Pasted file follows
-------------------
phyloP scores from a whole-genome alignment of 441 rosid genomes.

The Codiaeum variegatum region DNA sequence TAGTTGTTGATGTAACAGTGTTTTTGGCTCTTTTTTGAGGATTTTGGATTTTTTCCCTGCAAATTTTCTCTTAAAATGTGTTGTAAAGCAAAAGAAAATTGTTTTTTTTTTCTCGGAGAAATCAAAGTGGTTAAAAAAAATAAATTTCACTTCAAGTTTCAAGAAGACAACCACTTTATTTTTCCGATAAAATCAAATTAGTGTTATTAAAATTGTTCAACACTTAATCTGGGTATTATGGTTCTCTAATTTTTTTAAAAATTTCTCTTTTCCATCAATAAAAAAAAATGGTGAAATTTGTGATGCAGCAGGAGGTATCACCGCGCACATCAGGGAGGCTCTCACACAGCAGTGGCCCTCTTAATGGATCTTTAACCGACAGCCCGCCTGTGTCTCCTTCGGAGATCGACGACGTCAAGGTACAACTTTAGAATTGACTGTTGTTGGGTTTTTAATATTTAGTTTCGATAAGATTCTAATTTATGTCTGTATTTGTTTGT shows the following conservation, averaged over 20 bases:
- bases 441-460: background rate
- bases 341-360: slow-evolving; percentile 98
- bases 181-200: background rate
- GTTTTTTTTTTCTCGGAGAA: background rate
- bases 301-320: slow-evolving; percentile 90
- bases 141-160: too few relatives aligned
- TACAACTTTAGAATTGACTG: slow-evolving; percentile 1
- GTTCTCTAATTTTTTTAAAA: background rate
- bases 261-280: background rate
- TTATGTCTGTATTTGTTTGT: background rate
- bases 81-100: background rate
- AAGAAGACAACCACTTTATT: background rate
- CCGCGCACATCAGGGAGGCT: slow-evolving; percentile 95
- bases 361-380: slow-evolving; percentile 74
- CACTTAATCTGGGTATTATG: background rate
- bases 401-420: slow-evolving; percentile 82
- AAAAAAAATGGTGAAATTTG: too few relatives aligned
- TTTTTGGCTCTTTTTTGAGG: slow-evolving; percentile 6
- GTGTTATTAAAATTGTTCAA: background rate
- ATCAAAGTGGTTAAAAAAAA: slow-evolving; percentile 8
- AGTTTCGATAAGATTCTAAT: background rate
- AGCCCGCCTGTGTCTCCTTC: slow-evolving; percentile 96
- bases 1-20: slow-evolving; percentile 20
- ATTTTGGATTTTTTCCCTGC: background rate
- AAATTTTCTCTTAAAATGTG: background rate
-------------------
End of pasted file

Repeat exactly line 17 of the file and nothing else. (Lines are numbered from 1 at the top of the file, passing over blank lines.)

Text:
- CACTTAATCTGGGTATTATG: background rate